By Daniel Bornstein
In several past articles on fair housing and Section 8 tenancies, we said that no group should be painted with a broad brush and that discrimination lawsuits are the product of preconceived notions about classes of people.
We might be seen as hypocritical, then, when we outline five profiles of tenants. Not so fast -these personalities span every class, religion, color, source of income, and other characteristics. Indeed, tenants are individuals, and after managing thousands of landlord-tenant relationships, we can provide a contextual framework on where individuals fall into this spectrum.
The political tenant
This tenant inherently sees the landlord-tenant relationship fraught with tension because it begins with the presumption that the landlord is powerful, and the tenant is weak. When the landlord communicates with the political tenant, the tenant is always wary that the landlord is attempting to exploit him or her.
The silent tenant
The silent tenant is just too busy to engage with the landlord and as a result, the landlord may be obstructed in the relationship. For example, the landlord may send letters that go unanswered. When the time comes to make repairs and proper notice is served on the silent tenant, perhaps the landlord still cannot gain access to the unit – the tenant just doesn’t want to be bothered.
Passive aggressive tenant
The passive aggressive tenant can be disappointing because these type of tenants are nice as pie and you think you have a great relationship with such pleasant people but in the end, the tenant takes a surprising turn for the worse.
Passive aggressive tenants are very polite and engaging when you interact with them and they seem to be ideal residents until asked for some sort of responsibility in return as part of a give-and-take relationship. Once they are reminded of their responsibilities, the passive-aggressive tenant takes a hostile stance.
Although they appear to be very nice when there are no underlying issues, these type of tenants will suggest that the landlord has done something wrong to them when concerns are raised or instructions made by the landlord.
The dysfunctional tenant
The dysfunctional tenant’s personal life is constantly embroiled in crisis, making it difficult for them to properly engage in a landlord-tenant relationship. Oftentimes, the dysfunctional tenant will articulate the source of dysfunction to the landlord, in an attempt to gain empathy or sympathy. When the personal crisis leads to nonpayment of rent or other problems in the rental unit, the dysfunctional tenant has no shortage of excuses.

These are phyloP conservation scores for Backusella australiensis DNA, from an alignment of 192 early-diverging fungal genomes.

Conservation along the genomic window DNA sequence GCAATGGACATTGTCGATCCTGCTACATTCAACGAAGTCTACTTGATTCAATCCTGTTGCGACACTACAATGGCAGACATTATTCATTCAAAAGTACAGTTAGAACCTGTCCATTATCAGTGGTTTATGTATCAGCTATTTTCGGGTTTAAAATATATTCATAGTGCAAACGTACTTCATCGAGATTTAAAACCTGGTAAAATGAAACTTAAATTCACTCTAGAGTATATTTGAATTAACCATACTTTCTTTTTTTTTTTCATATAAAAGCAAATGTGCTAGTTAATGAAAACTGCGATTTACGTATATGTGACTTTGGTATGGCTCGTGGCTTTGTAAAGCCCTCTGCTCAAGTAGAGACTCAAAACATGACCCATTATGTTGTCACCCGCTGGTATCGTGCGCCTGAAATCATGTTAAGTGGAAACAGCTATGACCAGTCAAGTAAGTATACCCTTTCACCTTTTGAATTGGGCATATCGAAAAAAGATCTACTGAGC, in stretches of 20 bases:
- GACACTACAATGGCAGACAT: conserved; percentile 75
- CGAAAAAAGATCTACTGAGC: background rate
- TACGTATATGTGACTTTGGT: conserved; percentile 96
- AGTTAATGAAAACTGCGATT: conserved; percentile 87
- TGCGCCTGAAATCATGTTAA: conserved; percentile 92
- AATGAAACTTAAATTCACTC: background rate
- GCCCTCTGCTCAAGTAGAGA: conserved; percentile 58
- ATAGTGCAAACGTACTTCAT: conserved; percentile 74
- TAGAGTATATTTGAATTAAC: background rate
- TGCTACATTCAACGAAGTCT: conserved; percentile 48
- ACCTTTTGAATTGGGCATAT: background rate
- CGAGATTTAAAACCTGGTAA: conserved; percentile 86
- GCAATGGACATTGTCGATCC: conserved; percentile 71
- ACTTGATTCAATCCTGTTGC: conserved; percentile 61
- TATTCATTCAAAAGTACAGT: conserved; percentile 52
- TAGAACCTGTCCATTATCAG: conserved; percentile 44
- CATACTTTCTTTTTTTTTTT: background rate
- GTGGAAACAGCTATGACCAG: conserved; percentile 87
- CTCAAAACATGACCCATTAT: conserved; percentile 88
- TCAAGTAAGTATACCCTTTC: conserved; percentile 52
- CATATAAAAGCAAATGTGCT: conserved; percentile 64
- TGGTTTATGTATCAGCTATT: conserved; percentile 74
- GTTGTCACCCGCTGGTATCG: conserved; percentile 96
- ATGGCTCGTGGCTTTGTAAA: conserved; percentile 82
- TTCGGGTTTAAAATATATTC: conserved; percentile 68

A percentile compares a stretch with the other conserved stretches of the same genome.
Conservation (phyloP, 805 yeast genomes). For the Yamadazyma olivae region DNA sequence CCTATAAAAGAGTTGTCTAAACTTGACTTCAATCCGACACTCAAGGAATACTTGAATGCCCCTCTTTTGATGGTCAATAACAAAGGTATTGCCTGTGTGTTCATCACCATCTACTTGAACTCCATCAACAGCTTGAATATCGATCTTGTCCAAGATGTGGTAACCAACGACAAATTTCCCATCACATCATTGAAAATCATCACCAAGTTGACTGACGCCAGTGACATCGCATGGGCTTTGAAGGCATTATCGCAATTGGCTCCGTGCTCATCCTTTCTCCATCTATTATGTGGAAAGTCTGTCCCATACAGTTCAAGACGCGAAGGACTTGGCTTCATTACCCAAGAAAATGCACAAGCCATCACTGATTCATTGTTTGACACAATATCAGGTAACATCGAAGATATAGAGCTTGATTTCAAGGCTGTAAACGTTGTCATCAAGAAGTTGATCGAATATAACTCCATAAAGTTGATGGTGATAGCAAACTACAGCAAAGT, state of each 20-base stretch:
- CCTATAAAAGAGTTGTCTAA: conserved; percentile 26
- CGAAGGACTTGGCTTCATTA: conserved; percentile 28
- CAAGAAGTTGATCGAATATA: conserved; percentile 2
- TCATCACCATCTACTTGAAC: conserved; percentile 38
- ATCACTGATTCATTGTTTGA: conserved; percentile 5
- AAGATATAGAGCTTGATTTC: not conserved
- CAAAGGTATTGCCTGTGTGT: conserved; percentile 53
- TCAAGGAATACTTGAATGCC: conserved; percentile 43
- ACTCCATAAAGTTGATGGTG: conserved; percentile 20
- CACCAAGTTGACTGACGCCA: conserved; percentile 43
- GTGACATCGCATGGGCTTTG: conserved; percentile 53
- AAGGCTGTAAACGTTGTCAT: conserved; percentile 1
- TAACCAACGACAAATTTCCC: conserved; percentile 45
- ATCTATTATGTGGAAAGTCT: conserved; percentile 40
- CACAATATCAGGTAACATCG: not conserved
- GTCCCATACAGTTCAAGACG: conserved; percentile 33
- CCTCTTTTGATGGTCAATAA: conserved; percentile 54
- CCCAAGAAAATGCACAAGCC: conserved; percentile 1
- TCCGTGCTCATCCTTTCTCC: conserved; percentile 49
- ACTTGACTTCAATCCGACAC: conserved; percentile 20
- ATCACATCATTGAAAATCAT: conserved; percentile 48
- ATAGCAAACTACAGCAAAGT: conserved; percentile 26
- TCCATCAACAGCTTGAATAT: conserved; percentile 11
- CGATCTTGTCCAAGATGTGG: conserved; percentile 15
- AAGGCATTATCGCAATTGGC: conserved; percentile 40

The fifth profile is the perfect tenant who religiously pays rent on time, responds to requests, they are personable and honorable, and that’s the type of relationship landlords would most likely expect.
Let’s move on to how rental property owners can respond to each persona.
As for the political tenant, communication should not be about the relationship itself, but about best practices in the relationship. If, for example, the tenant who has politicized the relationship has not paid the rent on time, you can address the failure to pay rent by saying, “you promised to pay the rent on time, we have a contract – why have you failed to do so?” Both the landlord and tenant have mutual responsibilities, and it is important to set expectations based on this contractual obligation without getting bogged down in the acrimony the political tenant tends to lean towards.
Documentation is always prudent, but even more so with the silent tenant. When tenants do not have the inclination to interact with the owner, the landlord should document their attempts to reach the tenant and amplify their written correspondence with these muted residents. What we’d like to see at Bornstein Law is a paper trail that shows a good-faith effort on behalf of the landlord to have fluid dialog with a tenant who does not reciprocate, so that when there is a conflict later on – for example, when the silent tenant does not grant access to make repairs because he or she has been uncommunicative – you have documentation that shows you as a landlord did your part to have open transmission of information.
When the passive aggressive tenant becomes animated and the landlord believes the tenant is incorrect, landlords should not get involved with drama but instead, pacify the situation. These tenants have a propensity for long-winded dialogue and emails, which can consume a lot of time and energy. The best practice is to not enlarge the discussion but to pacify the tenant by agreeing to disagree, use limited language, and deflate the aggression by moving on.
What landlords should know about dysfunctional tenants is that it is important to compartmentalize their empathy towards a tenant, which can diminish the control of the situation, and the fundamental objective of effectively running a rental business. The key to dealing with dysfunctional tenants is to see beyond the underlying crisis in their life and be firm with expectations.
More than a practitioner in landlord-tenant law, Daniel Bornstein is the Broker of Record for Bay Property Group, a property management company that protects and optimizes the investments of landlords. He is also renowned for his educational seminars and is called upon as an expert witness in complex real estate litigation matters. To avoid or resolve friction within rental units and cauterize risk, Daniel is happy to dispense informed advice to owners, property managers, and other real estate professionals looking to survive and thrive in today’s challenging and litigious rental housing market. Call 415-409-7611 or email email@example.com.